Review The Conduct Of By-Election To Reduce Instances Of Violence And Malpractices
By-election by definition is an election held in an affected constituency during the life of a particular Parliament to fill a vacant seat as a result of death or resignation of the Member of Parliament. This singular act of replacing Members of Parliament under the fourth Republican Constitution has always been characterized by violence and other unlawful practices by the two leading political parties (NPP and NDC) in Ghana either in Government or in Opposition.
The gunshots, thuggery and violence in general associated with by-elections in the country are becoming one too many. PIRAN.GH wishes to draw the attention of the government of the day as well as all concerned stakeholders to the need to condemn in clear and unambiguous terms and act decisively depending on the powers vested in them under the 1992 Constitution to assure the Ghanaian populace of a 'civil' and violence free future by-elections. With a concerted effort from all stakeholders including political parties, we are certain that the unfortunate and embarrassing instances that have characterized our by-elections in Ghana under the fourth Republic will be a thing of the past.
We have observed a somewhat 'powerless' police force in matters in which political parties, especially the ruling political party, is involved. The examples abound and therefore, there is no need belabouring the point. The police force and the security forces in effect, appear weak in the eyes of the public. This is really serious and must not be allowed to continue. The National Security from our observations, is always perceived to hold loyalty to the government of the political party of the day and not to the citizenry per se, to the extent that units, divisional, district, and regional commanders all taking one decision or the other at a point in time to favour the politicians across the divide which is against the professional and chains of command in the service.
We, therefore, wish to propose that:
People should not be transported from other constituencies to perform one activity or the other in another constituency in a by-election in exception of national and international observers and accredited security officers who can be clearly identified by their name tags. Any additional security details should be communicated to the stakeholders more especially to the Electoral Commission.
The district security should take charge of all security operations to avoid cases of other security officers dispatched without the operations' commander having any clue.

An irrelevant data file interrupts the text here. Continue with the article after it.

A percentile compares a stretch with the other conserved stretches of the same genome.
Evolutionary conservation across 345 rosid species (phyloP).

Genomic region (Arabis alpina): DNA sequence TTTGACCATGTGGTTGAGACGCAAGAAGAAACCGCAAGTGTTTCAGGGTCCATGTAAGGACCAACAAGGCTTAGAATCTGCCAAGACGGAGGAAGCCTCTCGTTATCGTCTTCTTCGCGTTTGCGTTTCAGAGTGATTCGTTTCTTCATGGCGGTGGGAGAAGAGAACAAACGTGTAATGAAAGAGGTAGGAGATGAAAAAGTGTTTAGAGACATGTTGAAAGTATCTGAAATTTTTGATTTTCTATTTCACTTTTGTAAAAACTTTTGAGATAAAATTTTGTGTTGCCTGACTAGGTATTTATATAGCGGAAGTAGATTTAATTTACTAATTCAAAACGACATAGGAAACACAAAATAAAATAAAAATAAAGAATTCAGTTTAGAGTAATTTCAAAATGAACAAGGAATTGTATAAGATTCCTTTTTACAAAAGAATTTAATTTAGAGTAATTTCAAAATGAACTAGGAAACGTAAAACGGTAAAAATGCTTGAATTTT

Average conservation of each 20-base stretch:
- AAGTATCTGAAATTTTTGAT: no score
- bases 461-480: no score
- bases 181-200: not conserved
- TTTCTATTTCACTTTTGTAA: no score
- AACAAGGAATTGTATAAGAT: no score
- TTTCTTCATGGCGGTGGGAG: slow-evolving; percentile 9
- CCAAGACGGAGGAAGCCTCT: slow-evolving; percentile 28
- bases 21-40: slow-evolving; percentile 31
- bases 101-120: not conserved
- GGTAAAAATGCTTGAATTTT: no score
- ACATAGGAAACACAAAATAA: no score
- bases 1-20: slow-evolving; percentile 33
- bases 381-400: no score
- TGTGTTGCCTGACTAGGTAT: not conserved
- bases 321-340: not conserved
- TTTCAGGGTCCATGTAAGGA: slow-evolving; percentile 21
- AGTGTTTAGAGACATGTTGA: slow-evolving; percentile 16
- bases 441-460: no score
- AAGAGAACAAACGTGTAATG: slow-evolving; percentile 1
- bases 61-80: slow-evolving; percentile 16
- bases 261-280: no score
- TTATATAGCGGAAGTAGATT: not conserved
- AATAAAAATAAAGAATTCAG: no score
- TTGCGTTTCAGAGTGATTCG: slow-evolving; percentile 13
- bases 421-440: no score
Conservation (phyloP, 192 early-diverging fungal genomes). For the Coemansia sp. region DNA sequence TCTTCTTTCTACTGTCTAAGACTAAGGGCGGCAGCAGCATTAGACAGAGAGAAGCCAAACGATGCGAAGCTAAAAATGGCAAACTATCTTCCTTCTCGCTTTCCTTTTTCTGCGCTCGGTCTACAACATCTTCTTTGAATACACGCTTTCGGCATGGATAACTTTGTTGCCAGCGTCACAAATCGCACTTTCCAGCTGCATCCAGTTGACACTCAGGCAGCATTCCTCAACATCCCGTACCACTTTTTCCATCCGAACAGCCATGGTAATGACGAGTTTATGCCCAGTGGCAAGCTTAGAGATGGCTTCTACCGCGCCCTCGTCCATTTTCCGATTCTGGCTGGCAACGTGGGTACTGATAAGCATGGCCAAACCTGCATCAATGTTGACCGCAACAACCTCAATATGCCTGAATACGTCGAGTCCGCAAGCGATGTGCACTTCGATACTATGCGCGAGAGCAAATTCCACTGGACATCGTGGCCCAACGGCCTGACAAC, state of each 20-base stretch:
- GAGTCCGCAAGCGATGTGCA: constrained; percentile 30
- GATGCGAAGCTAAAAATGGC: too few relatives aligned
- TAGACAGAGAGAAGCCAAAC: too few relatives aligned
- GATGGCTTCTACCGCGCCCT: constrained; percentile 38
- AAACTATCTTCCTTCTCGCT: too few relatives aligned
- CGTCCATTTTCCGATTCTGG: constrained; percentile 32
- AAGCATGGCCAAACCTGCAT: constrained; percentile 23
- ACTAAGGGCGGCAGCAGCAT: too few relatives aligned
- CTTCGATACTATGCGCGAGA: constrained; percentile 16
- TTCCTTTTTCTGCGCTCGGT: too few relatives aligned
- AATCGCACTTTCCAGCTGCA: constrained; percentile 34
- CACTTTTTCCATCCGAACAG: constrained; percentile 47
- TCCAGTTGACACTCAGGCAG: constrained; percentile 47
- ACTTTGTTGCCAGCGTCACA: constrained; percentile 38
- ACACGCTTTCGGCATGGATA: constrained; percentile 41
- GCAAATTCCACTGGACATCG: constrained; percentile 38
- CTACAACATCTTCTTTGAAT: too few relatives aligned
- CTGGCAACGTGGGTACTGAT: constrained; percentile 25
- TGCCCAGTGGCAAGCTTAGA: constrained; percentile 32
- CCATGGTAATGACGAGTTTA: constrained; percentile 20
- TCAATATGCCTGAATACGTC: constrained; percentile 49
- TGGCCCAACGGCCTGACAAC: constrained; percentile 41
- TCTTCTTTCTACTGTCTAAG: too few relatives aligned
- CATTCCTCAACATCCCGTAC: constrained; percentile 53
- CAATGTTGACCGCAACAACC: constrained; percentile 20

Under no circumstances should security officers detailed to police any election be hooded. By virtue of them being masked, gives an impression of people who have planned to visit violence on the citizenry and get away with it. The recent operation where sympathizers of a particular political party were identified as having been deployed to foil an alleged attempt being made by a certain group of people to disrupt the Ayawaso West Wuogon by-election is fresh on our minds. The whole operation may not have followed laid down procedure. The Deputy National Security Minister was the one who claimed responsibility later for having dispatched the said 'officers' which was not known to the command at the police command at the time. We think the situation could have been managed better.
We even have doubt about the motive of dispatching hooded cops to an opposing contestant’s residence, a situation that dent the beauty of the electoral process and the country’s image internationally.
The withdrawal by the main opposition party two to three hours into the election because they felt that they were the main targets of the violence, took some shine away from the process. This obviously may have affected the outcome of the process quite insignificantly though, and conclusions arrived at by individuals and organizations that wanted to use the by-election as an indicator to measure the performance of the government and project how future elections will be handled by government and other state agencies.
We therefore blame the deputy national security minister for the disturbances and the violence during the just ended by- election.
Felix Djan Foh
James Kwaku Dumenyah